Also to help in the discovery process, we allow the agents who posts this listings of the units, valuable list insights on their listings performance, so that they know how their listings are performing. And we also give them tools that allow them to manage and promote selectively some of these high quality listings. For example, here we are asking this agent to promote this particular listing because we think that that’s going to get him more leads. Now, how do we know this? We know this because in the background, we are running a listing via model, this listing’s performance based on the current demand and supply and it’s competitions that are there for similar listings. So we have calculated the propensity for the listings performance to increase. That means to get more leads, if it were promoted in a certain period of time. So insights like this, not only help agents get more value out of our platform, but also helps match the right listings to the right users.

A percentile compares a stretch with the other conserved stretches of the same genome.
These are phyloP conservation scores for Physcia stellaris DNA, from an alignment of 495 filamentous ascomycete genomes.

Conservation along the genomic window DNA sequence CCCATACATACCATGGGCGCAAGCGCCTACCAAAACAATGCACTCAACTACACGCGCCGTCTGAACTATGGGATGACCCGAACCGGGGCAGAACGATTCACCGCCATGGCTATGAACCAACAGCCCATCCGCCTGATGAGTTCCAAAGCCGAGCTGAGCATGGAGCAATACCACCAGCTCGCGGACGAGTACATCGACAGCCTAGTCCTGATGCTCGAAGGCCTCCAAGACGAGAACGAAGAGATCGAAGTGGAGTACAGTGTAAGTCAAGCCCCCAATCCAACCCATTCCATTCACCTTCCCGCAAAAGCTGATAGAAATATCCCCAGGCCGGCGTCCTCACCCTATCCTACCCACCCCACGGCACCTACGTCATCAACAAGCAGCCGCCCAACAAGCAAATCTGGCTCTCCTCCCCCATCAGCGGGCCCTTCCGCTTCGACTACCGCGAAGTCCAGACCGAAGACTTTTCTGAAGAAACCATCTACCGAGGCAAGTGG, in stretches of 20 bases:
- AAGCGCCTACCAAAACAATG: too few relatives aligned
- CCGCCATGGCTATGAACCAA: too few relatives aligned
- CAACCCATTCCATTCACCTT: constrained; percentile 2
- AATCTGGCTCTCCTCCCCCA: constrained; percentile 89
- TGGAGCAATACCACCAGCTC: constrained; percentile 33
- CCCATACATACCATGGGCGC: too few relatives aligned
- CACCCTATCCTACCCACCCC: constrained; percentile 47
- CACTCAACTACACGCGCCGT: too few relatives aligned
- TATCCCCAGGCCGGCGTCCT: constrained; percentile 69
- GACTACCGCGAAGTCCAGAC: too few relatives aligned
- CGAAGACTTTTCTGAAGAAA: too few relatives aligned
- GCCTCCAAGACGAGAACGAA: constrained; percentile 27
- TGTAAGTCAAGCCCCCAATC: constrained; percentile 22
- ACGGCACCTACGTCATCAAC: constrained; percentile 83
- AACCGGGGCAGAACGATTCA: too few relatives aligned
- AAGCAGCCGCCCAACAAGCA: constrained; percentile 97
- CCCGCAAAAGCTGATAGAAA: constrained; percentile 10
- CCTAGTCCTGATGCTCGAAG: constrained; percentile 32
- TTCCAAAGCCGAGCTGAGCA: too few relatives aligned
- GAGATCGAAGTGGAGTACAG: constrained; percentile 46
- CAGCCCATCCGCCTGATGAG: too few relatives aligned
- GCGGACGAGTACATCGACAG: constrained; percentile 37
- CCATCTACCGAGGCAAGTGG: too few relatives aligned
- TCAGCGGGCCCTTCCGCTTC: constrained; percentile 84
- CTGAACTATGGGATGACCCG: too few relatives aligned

Now let’s look at how we maintain the quality of the listings. So we are doing all this stuff of aiding the discovery process. Maintaining the quality of the things that our users or property seekers are seeing is also very important. Now, since we are online, agents are basically uploading different content, they are adding images to listings, and giving a lot of descriptions. And property seekers, when they’re on the site, they needed them to be high quality. That is they have to be relevant and informative. They need… You’re basically looking for a virtual experience, virtual tour experience of a property when you’re browsing online. Now up until April of 2019, we allowed images that did not meet all our guidelines to be uploaded regardless. So our site used to look something like this with a lot of overlays, distract-ive banners, and neon colored phone numbers, and face overlays.
So as a property seeker, that creates a very distracting experience because you’re not able to see what that property is. You’re not able to see how the room actually looks, but you’re being distracted by all these different noises. So we started monitoring the images that are uploaded. And given the volume of images that get uploaded in different regions, we use multiple machine learning models to do various checks before the listings goes live basically. So our image moderation stack is basically four different tasks.